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Black Sea Aggregate Harvest Down 27%

Hot weather has decimated this year's grain output from Russia, Ukraine and Kazakhstan, which normally supply a quarter of world wheat export volumes. Denis Grishkin

The Black Sea region countries, one of the world's key wheat exporters, are expected to cut their combined 2012 grain harvest by 27 percent, year-on-year, to 130 million tons due to a drought, the latest official forecasts showed.

Hot and dry weather has decimated this year's grain output from Russia, Ukraine and Kazakhstan, which normally supply a quarter of world wheat export volumes, as the United States experienced its worst harvest in more than half a century, sending global prices for wheat and corn into overdrive.

Adding to upward pressure on wheat prices were persistent rumors that Russia would ban grain exports this year, as it did after a drought in 2010. Russian President Vladimir Putin dispelled speculation on Wednesday, saying there were no talks over such a move, despite his concerns about rising grain prices.

Russia and Kazakhstan have almost completed their 2012 campaign and have harvested 96 percent and 99 percent of the sown area, respectively, while Ukraine has harvested 85 percent of the planted area.

Russia, historically the world's number three global wheat exporter by volume, is officially expected to decrease its 2012 crop to 71 million tons of grain by clean weight, down from last year's 94 million tons.

Its wheat harvest is expected at 40 million tons, down 29 percent, while barley crop is seen at 14 million tons and maize (corn) – up to 8 million tons.

By Oct. 9, Russia had harvested 70.58 million tons of grain by bunker weight with yields down 18.6 percent at 1.88 tons per hectare, Agriculture Ministry data, seen by Reuters, showed. The document had no latest wheat crop data.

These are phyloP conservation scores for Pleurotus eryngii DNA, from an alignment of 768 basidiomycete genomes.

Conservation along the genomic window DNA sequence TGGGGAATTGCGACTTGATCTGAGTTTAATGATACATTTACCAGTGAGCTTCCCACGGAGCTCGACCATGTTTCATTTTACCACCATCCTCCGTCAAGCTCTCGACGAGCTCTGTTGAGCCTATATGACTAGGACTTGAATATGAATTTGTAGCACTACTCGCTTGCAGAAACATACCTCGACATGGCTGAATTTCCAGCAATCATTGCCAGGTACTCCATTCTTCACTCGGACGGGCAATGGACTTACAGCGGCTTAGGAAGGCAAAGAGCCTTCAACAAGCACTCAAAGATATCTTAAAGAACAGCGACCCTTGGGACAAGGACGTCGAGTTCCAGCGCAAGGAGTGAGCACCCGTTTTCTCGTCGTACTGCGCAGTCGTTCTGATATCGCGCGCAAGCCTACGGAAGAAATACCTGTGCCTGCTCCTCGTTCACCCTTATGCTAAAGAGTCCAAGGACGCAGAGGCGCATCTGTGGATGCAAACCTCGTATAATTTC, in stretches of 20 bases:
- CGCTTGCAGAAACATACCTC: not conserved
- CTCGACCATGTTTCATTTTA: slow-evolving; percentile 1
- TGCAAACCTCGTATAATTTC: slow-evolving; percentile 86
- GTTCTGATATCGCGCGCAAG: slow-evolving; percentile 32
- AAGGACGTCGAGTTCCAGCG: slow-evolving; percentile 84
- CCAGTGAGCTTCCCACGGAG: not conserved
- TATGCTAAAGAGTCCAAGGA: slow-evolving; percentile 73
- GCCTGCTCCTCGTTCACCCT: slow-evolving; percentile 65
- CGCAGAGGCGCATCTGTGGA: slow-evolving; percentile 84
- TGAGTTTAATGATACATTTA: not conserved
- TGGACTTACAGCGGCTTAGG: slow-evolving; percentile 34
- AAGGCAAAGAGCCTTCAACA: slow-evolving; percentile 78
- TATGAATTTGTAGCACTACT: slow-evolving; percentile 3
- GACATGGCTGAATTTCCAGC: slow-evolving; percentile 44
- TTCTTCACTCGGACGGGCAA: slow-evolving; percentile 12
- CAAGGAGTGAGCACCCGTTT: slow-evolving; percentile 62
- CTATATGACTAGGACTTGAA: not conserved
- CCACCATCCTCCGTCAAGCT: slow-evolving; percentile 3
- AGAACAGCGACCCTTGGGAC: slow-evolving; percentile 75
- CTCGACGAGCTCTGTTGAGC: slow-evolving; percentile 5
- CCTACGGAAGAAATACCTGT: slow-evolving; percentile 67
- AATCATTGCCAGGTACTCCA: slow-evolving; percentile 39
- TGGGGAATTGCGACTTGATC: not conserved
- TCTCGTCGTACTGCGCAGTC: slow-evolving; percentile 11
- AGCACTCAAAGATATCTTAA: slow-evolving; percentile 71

Ukraine may cut its grain crop to 45-46 million tons this year, from last year's 57 million tons, according to official estimates.

The country has already harvested 36.3 million tons of grain from 85 percent of the planted area as of Oct. 8, according to the data provided by the Agriculture Ministry.

Poor weather cut the harvest of Ukrainian wheat to 15.5 million tons from 22.3 million tons in 2011, and barley crop fell to 7.2 million tons from 9.1 million.

In Kazakhstan, the Black Sea region's top producer of hard wheat, dry skies could cut this year's grain harvest to about 13 million tons by clean weight from last year's post-independence record crop of 27 million tons.

Kazakh officials declined to give a forecast for this year's wheat harvest.

To date, Kazakhstan has threshed a total of 14.3 million tons of grain by bunker weight from 99 percent of the sown area, data released by the Central Asian state's Agriculture Ministry showed. Yields averaged 0.94 tons per hectare.

Officials and analysts are not ready to forecast next year's grain harvest in the region, although the weather for its winter grain sowing campaign remains favorable, except for the South of Ukraine.

Ukraine, a traditional producer of winter wheat, planted key winter grain areas at the best and allowable time, making use of favorable moisture conditions, UkrAgroConsult said.

Farms have so far sown 6.4 million hectares with winter grains, or 86 percent of the originally expected area, compared to the 6.1 million sown by the same date in 2011.

Russian data on the winter grains sowing campaign was not available this week. As of last week, 76 percent of the sowing campaign had been completed. The country plans to seed slightly less than 17 million tons of hectares this year.

Kazakhstan is a traditional producer of spring grain.

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